Notwithstanding the relaxation of lockdown conditions post 30 June 2020, rental rates remain under pressure as tenants look to rebuild their businesses. We will continue to assist key tenants, where appropriate, to ensure we have functional malls and acceptable occupancy levels. Projects are underway to introduce new offerings and tenants in order to differentiate our malls and satisfy community demands in a fast-changing retail and digital environment. These offerings include the introduction of storage facilities in deep store spaces and excess parking areas, and collection points for online retailers.

Retail vacancies increased from 0.8% at 30 June 2019 to 2.4% at 30 June 2020, a function of Covid-19 and tenants reassessing their business models and the amount of space they require.

Retail new lettings and renewals Retail vacancy


Total rentable area (m2) Vacant Vacancy %
30 June 2020 30 June 2019 30 June 2020 30 June 2019 30 June 2020 30 June 2019
Retail 664 609 663 197 15 648 5 103 2.4% 0.8%
Office 45 956 43 429 6 111 4 638 13.3% 10.7%
Total 710 565 706 626 21 759 9 741 3.1% 1.4%

Despite the difficult economic environment, our malls remain popular among South Africa's leading retail groups and independent retailers.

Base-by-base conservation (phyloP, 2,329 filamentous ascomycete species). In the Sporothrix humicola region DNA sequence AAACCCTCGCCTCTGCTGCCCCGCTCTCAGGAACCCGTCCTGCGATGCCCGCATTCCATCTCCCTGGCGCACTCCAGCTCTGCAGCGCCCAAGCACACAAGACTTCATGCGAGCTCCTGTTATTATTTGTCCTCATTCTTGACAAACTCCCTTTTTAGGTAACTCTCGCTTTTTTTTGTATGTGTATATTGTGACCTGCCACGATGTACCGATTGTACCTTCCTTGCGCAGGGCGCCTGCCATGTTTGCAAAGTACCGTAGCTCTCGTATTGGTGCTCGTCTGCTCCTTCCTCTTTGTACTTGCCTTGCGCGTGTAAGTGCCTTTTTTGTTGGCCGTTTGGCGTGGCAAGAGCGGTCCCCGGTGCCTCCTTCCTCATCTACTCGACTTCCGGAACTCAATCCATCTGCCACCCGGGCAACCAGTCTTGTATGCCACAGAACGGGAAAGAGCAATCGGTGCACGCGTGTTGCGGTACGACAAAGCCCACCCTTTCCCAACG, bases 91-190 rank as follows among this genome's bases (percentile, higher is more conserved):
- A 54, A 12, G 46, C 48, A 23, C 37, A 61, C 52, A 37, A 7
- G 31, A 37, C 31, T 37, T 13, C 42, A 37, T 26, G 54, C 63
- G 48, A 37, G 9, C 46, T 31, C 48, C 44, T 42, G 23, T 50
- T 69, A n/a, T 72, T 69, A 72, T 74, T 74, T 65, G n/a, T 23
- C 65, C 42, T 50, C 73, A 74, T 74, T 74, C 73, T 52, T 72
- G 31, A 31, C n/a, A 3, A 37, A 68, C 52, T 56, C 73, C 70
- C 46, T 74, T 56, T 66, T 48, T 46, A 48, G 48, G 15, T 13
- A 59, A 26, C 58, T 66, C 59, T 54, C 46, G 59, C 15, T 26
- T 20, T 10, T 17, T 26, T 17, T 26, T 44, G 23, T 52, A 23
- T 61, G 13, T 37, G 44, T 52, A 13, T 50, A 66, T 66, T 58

A Checkers FreshX opened at The Glen in October 2019 and was a key contributor to the growth in trading density and foot count until February 2020. Construction of the new Checkers FreshX store at Rosebank Mall is progressing well and the store is anticipated to commence trading before the end of the 2020 calendar year. The Checkers board has approved a third Checkers FreshX store at Woodlands, with construction starting on 1 October 2020 and an anticipated opening in the first week of April 2021.

At 30 June 2019 the Edcon Group occupied 59 701m2 in the SA portfolio. This was successfully reduced through relettings to 50 791m2 by February 2020. Subsequently, the Edcon business rescue practitioner has given notice of termination of leases covering 3 972m2 , with the remaining 48 369m2 being taken over by the buyers of the CNA, Edgars and Jet brands, albeit at reduced rentals.